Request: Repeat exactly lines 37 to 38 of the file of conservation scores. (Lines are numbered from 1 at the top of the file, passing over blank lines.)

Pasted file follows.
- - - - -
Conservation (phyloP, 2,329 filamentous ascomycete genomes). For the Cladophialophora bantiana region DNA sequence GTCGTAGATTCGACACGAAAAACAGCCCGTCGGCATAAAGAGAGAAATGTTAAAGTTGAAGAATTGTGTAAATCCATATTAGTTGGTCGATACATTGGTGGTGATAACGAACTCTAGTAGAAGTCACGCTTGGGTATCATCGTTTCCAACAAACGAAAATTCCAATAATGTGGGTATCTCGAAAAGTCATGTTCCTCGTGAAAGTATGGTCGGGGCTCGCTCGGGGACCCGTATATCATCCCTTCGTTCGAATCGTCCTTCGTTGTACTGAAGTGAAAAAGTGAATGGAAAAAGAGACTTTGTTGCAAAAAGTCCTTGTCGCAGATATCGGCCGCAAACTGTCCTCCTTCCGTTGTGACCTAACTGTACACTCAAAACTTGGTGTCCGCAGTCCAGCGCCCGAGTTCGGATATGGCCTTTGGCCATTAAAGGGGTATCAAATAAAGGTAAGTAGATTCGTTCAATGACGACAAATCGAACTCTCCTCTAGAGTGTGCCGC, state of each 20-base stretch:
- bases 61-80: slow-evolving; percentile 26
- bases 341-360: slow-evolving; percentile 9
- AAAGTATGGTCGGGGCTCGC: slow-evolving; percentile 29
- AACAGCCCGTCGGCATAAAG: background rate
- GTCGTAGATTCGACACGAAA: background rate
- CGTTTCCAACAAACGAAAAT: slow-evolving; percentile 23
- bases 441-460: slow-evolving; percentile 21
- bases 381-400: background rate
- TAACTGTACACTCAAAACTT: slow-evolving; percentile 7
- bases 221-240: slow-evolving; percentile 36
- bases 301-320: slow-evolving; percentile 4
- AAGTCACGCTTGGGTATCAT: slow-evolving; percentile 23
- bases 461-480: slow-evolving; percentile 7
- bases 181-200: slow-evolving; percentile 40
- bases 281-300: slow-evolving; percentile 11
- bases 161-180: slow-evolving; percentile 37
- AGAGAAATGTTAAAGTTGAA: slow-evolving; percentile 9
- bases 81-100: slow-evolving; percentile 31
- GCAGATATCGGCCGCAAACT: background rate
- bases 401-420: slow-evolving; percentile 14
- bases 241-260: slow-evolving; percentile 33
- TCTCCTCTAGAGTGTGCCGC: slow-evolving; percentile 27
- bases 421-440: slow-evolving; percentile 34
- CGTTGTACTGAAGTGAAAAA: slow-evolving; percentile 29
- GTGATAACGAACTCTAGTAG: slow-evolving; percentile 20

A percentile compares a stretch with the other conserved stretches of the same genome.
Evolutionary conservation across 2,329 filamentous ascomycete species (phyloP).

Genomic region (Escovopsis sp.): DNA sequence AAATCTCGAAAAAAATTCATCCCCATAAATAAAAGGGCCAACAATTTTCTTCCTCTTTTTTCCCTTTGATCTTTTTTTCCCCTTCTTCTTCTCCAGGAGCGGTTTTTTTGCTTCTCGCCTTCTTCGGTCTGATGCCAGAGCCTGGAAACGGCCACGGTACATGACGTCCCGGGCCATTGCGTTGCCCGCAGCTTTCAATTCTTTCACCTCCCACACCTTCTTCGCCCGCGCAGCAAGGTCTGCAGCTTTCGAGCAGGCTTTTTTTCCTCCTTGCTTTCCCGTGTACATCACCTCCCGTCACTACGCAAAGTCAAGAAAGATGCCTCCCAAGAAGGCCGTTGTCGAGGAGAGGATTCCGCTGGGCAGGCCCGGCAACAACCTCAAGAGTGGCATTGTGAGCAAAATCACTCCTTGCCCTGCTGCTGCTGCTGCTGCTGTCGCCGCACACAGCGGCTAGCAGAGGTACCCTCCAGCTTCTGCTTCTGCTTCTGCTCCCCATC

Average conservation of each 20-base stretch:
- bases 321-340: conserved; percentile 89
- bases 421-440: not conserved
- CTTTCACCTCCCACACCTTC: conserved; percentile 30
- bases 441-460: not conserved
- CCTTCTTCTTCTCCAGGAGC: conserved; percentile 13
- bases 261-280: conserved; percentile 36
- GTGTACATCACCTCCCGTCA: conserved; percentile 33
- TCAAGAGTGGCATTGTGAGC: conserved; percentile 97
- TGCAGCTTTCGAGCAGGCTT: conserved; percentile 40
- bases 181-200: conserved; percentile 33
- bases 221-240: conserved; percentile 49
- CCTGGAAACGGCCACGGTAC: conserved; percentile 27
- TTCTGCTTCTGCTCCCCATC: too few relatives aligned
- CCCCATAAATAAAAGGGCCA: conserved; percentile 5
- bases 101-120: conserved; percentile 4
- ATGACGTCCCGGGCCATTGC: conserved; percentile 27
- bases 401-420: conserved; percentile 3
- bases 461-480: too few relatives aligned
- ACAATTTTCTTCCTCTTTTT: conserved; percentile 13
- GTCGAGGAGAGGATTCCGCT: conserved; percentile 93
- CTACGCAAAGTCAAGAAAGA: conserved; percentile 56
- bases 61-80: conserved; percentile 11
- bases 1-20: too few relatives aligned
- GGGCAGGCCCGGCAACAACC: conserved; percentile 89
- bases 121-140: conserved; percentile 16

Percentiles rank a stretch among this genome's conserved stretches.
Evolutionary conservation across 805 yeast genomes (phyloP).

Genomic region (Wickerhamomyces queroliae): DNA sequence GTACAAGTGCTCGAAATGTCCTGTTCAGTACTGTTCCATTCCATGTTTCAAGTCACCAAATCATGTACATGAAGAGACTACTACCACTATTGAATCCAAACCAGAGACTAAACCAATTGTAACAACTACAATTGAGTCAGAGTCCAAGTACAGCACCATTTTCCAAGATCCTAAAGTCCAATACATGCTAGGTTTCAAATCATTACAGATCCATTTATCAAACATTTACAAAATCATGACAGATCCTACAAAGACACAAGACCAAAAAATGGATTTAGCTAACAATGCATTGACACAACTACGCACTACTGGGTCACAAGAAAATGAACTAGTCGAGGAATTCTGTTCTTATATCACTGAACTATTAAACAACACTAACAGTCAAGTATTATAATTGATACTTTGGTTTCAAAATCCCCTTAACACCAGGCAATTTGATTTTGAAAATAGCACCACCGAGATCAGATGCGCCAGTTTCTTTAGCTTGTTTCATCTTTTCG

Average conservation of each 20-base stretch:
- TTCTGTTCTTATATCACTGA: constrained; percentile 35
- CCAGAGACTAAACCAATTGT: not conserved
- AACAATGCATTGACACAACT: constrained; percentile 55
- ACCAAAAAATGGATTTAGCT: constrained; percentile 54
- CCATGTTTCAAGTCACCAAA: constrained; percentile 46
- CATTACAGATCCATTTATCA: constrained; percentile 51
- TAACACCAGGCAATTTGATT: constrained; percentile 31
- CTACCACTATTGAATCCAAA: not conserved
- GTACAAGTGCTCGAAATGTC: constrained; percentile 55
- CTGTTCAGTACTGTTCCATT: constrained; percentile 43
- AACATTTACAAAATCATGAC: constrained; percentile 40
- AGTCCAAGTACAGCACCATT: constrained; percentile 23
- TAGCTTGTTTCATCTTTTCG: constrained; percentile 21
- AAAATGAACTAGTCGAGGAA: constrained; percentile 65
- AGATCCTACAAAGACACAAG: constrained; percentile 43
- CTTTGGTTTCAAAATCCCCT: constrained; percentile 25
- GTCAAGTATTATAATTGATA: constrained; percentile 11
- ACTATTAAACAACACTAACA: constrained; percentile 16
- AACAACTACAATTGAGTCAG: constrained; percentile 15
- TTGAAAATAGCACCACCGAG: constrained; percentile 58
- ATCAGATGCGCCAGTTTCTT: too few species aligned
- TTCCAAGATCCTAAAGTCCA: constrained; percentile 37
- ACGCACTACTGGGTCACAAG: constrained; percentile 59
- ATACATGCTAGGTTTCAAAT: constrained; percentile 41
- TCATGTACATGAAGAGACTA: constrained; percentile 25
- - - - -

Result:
- GTGTACATCACCTCCCGTCA: conserved; percentile 33
- TCAAGAGTGGCATTGTGAGC: conserved; percentile 97